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AT&T-Time Warner Questions: What’s the Price Tag and Why Now?

As AT&T and Time Warner executives hunker down in merger talks, the most significant questions swirling around the deal revolve around the price tag and the timing of the courtship for AT&T.

Speculation is growing that the talks are focused on setting a cash and stock transaction. The floor price was set two years ago when Time Warner rejected an unsolicited offer valued at $85 a share from 21st Century Fox. Analysts are suggesting the deal would have to be in the $105-$110 per share range (although some say higher) to offer a roughly 30% premium over the Time Warner’s trading price earlier this week, before shares began to spike Thursday on news of the AT&T talks.

TW shares were up as much as 12% in trading Friday, soaring to the $93 range before settling back down to close at $89.48, up 8%. That’s still a huge leap from trading in the $79 range during the past few months.

From AT&T’s perspective, the timing of the deal is puzzling, leading observers to speculate that the telco giant was afraid of another suitor beating them to the acquisition of Time Warner.

Apple is known to have flirted – but not much more than that — with acquiring Time Warner in the recent past. The Wall Street Journal reported Friday that Apple is “monitoring the situation closely” as AT&T and Time Warner talks progress. Apple and Time Warner’s HBO partnered early last year on distribution of the standalone HBO Now service, which had helped strengthen ties between the companies. Apple content guru Eddy Cue and HBO CEO Richard Plepler shared the stage on Thursday at Vanity Fair’s New Establishment Summit, talking up the success they’ve seen in tying their two brands together.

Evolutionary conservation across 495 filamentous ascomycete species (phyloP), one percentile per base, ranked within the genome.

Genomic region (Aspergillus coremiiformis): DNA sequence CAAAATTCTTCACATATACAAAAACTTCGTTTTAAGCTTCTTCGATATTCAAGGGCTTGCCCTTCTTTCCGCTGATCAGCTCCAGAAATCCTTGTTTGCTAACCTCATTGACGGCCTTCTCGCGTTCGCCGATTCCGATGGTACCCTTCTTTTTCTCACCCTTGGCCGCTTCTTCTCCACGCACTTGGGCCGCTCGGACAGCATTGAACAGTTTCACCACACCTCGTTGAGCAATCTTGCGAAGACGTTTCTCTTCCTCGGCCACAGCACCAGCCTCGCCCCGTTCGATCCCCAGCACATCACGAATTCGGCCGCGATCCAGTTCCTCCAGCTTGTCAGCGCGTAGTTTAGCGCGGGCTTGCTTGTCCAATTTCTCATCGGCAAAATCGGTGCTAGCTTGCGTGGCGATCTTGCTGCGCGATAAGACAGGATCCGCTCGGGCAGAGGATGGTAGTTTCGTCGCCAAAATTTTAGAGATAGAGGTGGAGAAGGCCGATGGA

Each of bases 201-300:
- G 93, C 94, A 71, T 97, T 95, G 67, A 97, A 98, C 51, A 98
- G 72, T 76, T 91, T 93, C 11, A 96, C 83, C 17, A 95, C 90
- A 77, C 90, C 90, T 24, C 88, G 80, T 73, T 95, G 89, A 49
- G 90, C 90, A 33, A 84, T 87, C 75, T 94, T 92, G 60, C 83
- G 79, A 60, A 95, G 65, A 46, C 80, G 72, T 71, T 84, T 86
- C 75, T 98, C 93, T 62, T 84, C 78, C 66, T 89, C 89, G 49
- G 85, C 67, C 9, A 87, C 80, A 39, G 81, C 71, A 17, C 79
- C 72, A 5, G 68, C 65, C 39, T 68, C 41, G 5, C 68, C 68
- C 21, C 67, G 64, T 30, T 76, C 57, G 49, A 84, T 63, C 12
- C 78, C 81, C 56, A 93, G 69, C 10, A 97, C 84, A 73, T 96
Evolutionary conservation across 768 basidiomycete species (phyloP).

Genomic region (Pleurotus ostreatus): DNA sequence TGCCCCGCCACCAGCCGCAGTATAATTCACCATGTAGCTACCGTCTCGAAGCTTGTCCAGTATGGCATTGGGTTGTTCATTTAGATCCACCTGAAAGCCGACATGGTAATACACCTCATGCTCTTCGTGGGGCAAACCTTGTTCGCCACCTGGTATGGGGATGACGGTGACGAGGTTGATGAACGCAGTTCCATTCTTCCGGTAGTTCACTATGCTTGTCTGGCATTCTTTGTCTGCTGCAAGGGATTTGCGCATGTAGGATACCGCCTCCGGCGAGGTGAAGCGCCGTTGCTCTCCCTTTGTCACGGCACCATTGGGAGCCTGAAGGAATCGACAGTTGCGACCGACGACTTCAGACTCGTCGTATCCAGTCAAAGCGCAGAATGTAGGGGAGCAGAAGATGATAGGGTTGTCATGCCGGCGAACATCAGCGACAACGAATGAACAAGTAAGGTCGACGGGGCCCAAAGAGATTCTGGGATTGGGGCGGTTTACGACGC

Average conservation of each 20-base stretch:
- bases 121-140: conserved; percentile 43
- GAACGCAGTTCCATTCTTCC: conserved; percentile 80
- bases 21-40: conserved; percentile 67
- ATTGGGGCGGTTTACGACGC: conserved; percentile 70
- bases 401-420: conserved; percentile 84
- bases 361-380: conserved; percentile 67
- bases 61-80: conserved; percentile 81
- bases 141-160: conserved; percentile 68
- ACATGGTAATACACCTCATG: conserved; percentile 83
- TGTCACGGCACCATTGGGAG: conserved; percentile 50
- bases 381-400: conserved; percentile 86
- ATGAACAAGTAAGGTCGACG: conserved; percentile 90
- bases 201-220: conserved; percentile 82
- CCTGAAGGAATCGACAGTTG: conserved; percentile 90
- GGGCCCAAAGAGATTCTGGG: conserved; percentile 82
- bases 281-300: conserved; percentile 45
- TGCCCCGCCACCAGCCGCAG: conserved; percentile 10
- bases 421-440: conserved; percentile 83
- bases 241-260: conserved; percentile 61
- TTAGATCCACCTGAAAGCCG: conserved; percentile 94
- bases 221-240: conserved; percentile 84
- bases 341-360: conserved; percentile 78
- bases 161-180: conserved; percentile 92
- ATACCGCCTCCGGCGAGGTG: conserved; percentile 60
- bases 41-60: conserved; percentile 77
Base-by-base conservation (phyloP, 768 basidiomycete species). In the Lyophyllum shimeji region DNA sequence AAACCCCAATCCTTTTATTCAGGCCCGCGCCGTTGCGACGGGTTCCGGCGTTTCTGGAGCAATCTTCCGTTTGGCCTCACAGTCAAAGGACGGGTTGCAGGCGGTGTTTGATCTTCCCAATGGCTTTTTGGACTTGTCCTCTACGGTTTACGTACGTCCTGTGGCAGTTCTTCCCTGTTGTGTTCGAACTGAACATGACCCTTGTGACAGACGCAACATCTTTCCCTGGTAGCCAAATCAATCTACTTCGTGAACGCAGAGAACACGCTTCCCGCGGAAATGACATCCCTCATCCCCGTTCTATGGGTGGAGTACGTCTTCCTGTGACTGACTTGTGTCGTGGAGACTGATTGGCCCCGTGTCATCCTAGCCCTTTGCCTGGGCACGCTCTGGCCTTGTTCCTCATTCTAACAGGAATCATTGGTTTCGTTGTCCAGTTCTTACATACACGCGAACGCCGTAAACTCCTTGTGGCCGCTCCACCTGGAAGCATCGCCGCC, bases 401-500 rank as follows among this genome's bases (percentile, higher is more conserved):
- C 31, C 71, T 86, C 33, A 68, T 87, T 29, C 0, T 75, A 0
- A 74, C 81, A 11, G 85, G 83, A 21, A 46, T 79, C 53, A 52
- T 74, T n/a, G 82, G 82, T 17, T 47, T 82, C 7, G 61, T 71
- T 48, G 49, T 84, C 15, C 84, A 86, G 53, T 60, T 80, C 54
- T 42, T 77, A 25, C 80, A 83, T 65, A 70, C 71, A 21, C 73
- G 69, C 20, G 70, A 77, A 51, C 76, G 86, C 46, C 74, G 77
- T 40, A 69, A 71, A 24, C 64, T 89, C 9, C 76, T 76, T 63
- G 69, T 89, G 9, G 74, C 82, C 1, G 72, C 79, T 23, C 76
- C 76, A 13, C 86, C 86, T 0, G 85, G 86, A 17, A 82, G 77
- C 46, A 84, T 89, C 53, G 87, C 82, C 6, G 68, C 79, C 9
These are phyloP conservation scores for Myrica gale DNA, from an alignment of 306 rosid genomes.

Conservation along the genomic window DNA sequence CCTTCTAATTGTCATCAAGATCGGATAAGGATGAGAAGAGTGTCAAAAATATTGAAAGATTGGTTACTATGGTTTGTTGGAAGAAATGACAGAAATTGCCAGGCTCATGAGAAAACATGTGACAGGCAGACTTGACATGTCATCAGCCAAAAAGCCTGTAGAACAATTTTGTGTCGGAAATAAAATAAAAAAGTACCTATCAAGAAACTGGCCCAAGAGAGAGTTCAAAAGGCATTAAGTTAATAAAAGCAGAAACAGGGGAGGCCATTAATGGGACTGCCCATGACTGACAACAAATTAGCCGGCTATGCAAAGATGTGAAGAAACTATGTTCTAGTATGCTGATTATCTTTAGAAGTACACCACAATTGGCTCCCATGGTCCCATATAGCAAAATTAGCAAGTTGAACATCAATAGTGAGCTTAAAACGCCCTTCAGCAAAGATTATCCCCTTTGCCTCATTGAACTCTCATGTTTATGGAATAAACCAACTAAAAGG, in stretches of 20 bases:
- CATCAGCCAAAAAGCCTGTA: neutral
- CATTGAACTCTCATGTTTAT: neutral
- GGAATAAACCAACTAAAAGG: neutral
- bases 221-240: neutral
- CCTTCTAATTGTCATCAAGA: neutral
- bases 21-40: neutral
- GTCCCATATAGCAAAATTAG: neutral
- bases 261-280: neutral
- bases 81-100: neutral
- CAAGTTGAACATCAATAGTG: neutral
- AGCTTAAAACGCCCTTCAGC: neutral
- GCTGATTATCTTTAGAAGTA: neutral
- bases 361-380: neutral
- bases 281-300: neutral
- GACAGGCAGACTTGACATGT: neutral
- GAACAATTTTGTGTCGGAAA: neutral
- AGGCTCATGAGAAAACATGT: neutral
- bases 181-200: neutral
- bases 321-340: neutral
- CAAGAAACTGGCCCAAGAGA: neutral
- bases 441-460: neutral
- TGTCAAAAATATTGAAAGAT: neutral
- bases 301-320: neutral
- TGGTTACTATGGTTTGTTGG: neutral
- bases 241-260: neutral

Google has been mentioned as another potential suitor as it moves to beef up its video businesses under the YouTube umbrella. There’s also the potential of a deep-pocketed player from overseas, such as China’s Dalian Wanda Group, although that would surely be a much harder sell to investors and regulators. Fox is not in the mix this time around, a source said.

Apple and Google have the financial wherewithal to easily scoop up Time Warner, if they were so inclined. The same cannot be said for AT&T at present. The company closed its $48 billion acquisition of satellite giant DirecTV last year. It already has about $126 billion in debt on its books, a load that would balloon to nearly $200 billion with a Time Warner transaction, according to an analysis by New State Research’s Jonathan Chaplin. AT&T reports its third quarter earnings on Tuesday, which is likely another factor in the rush to get an agreement in hand.

The lack of overlapping assets between AT&T and Time Warner would limit the amount of cost savings that could be immediately squeezed out of the combination. AT&T chairman-CEO Randall Stephenson has made no secret of his interest in expanding the telco’s reach in the content arena. But AT&T observers expected Stephenson to wait at least another year to take on an acquisition of this magnitude. Peter Chernin, the former News Corp. COO who launched a digital content venture with AT&T in 2014, is understood to be advising Stephenson on the Time Warner talks amid speculation he could play a larger role if the deal comes together.